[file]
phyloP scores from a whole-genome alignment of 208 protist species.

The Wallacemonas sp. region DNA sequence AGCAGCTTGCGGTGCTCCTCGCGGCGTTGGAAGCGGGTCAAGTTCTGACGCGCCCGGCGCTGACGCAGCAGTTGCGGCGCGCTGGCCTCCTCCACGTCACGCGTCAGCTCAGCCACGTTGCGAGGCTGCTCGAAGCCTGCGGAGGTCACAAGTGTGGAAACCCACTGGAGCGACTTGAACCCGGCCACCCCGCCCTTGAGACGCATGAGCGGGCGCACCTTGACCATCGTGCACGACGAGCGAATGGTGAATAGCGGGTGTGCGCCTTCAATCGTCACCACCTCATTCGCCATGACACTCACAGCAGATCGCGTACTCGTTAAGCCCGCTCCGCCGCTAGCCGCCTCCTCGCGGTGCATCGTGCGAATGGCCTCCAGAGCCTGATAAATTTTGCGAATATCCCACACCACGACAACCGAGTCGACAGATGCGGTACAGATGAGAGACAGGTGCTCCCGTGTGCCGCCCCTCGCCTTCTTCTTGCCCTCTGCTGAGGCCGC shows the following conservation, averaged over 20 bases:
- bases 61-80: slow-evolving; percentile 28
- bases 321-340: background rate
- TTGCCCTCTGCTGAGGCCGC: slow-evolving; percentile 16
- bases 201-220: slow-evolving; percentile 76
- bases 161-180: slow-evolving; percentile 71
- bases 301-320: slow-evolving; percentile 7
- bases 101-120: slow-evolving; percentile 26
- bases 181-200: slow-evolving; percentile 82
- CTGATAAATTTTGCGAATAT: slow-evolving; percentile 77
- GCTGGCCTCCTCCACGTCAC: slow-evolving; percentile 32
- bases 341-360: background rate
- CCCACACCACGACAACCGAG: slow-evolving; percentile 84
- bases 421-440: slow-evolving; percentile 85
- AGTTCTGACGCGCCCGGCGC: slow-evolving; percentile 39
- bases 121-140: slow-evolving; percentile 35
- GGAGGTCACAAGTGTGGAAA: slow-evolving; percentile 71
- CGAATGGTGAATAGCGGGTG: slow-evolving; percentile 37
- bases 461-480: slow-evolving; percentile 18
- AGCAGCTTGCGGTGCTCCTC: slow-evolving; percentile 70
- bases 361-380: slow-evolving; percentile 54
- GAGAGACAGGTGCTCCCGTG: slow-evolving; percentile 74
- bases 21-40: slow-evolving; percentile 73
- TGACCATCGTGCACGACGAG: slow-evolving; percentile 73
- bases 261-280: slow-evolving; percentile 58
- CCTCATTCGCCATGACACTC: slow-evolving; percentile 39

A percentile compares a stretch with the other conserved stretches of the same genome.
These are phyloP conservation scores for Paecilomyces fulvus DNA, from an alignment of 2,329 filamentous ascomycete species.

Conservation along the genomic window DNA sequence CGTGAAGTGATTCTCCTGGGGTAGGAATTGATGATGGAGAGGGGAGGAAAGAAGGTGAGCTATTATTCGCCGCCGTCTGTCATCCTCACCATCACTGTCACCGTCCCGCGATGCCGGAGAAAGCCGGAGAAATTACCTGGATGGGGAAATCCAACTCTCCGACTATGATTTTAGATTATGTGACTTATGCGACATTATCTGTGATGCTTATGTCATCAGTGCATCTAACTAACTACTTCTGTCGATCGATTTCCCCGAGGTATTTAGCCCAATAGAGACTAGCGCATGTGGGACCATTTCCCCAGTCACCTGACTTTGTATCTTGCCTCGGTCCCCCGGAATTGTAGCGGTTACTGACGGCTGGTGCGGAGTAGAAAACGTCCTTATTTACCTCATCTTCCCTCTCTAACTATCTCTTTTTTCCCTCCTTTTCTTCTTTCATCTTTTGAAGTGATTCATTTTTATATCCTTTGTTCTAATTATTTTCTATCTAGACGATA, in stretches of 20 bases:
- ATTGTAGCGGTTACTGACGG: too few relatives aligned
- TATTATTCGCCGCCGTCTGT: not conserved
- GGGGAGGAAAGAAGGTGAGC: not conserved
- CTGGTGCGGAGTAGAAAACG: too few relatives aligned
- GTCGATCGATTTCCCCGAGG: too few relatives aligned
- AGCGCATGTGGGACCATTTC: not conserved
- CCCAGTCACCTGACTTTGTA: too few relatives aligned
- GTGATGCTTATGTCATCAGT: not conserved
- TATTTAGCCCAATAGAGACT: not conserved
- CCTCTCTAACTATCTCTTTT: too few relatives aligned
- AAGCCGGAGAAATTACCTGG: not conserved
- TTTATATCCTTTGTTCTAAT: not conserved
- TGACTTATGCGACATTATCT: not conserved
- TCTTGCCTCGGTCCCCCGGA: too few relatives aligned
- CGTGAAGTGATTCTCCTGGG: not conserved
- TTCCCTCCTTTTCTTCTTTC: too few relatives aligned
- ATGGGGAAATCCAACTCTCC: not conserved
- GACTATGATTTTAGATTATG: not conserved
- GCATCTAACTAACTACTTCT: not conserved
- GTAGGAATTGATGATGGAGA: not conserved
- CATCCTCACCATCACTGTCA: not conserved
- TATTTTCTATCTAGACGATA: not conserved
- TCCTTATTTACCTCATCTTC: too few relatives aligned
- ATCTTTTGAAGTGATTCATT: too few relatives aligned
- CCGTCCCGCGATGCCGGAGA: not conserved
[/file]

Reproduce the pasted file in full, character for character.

phyloP scores from a whole-genome alignment of 208 protist species.

The Wallacemonas sp. region DNA sequence AGCAGCTTGCGGTGCTCCTCGCGGCGTTGGAAGCGGGTCAAGTTCTGACGCGCCCGGCGCTGACGCAGCAGTTGCGGCGCGCTGGCCTCCTCCACGTCACGCGTCAGCTCAGCCACGTTGCGAGGCTGCTCGAAGCCTGCGGAGGTCACAAGTGTGGAAACCCACTGGAGCGACTTGAACCCGGCCACCCCGCCCTTGAGACGCATGAGCGGGCGCACCTTGACCATCGTGCACGACGAGCGAATGGTGAATAGCGGGTGTGCGCCTTCAATCGTCACCACCTCATTCGCCATGACACTCACAGCAGATCGCGTACTCGTTAAGCCCGCTCCGCCGCTAGCCGCCTCCTCGCGGTGCATCGTGCGAATGGCCTCCAGAGCCTGATAAATTTTGCGAATATCCCACACCACGACAACCGAGTCGACAGATGCGGTACAGATGAGAGACAGGTGCTCCCGTGTGCCGCCCCTCGCCTTCTTCTTGCCCTCTGCTGAGGCCGC shows the following conservation, averaged over 20 bases:
- bases 61-80: slow-evolving; percentile 28
- bases 321-340: background rate
- TTGCCCTCTGCTGAGGCCGC: slow-evolving; percentile 16
- bases 201-220: slow-evolving; percentile 76
- bases 161-180: slow-evolving; percentile 71
- bases 301-320: slow-evolving; percentile 7
- bases 101-120: slow-evolving; percentile 26
- bases 181-200: slow-evolving; percentile 82
- CTGATAAATTTTGCGAATAT: slow-evolving; percentile 77
- GCTGGCCTCCTCCACGTCAC: slow-evolving; percentile 32
- bases 341-360: background rate
- CCCACACCACGACAACCGAG: slow-evolving; percentile 84
- bases 421-440: slow-evolving; percentile 85
- AGTTCTGACGCGCCCGGCGC: slow-evolving; percentile 39
- bases 121-140: slow-evolving; percentile 35
- GGAGGTCACAAGTGTGGAAA: slow-evolving; percentile 71
- CGAATGGTGAATAGCGGGTG: slow-evolving; percentile 37
- bases 461-480: slow-evolving; percentile 18
- AGCAGCTTGCGGTGCTCCTC: slow-evolving; percentile 70
- bases 361-380: slow-evolving; percentile 54
- GAGAGACAGGTGCTCCCGTG: slow-evolving; percentile 74
- bases 21-40: slow-evolving; percentile 73
- TGACCATCGTGCACGACGAG: slow-evolving; percentile 73
- bases 261-280: slow-evolving; percentile 58
- CCTCATTCGCCATGACACTC: slow-evolving; percentile 39

A percentile compares a stretch with the other conserved stretches of the same genome.
These are phyloP conservation scores for Paecilomyces fulvus DNA, from an alignment of 2,329 filamentous ascomycete species.

Conservation along the genomic window DNA sequence CGTGAAGTGATTCTCCTGGGGTAGGAATTGATGATGGAGAGGGGAGGAAAGAAGGTGAGCTATTATTCGCCGCCGTCTGTCATCCTCACCATCACTGTCACCGTCCCGCGATGCCGGAGAAAGCCGGAGAAATTACCTGGATGGGGAAATCCAACTCTCCGACTATGATTTTAGATTATGTGACTTATGCGACATTATCTGTGATGCTTATGTCATCAGTGCATCTAACTAACTACTTCTGTCGATCGATTTCCCCGAGGTATTTAGCCCAATAGAGACTAGCGCATGTGGGACCATTTCCCCAGTCACCTGACTTTGTATCTTGCCTCGGTCCCCCGGAATTGTAGCGGTTACTGACGGCTGGTGCGGAGTAGAAAACGTCCTTATTTACCTCATCTTCCCTCTCTAACTATCTCTTTTTTCCCTCCTTTTCTTCTTTCATCTTTTGAAGTGATTCATTTTTATATCCTTTGTTCTAATTATTTTCTATCTAGACGATA, in stretches of 20 bases:
- ATTGTAGCGGTTACTGACGG: too few relatives aligned
- TATTATTCGCCGCCGTCTGT: not conserved
- GGGGAGGAAAGAAGGTGAGC: not conserved
- CTGGTGCGGAGTAGAAAACG: too few relatives aligned
- GTCGATCGATTTCCCCGAGG: too few relatives aligned
- AGCGCATGTGGGACCATTTC: not conserved
- CCCAGTCACCTGACTTTGTA: too few relatives aligned
- GTGATGCTTATGTCATCAGT: not conserved
- TATTTAGCCCAATAGAGACT: not conserved
- CCTCTCTAACTATCTCTTTT: too few relatives aligned
- AAGCCGGAGAAATTACCTGG: not conserved
- TTTATATCCTTTGTTCTAAT: not conserved
- TGACTTATGCGACATTATCT: not conserved
- TCTTGCCTCGGTCCCCCGGA: too few relatives aligned
- CGTGAAGTGATTCTCCTGGG: not conserved
- TTCCCTCCTTTTCTTCTTTC: too few relatives aligned
- ATGGGGAAATCCAACTCTCC: not conserved
- GACTATGATTTTAGATTATG: not conserved
- GCATCTAACTAACTACTTCT: not conserved
- GTAGGAATTGATGATGGAGA: not conserved
- CATCCTCACCATCACTGTCA: not conserved
- TATTTTCTATCTAGACGATA: not conserved
- TCCTTATTTACCTCATCTTC: too few relatives aligned
- ATCTTTTGAAGTGATTCATT: too few relatives aligned
- CCGTCCCGCGATGCCGGAGA: not conserved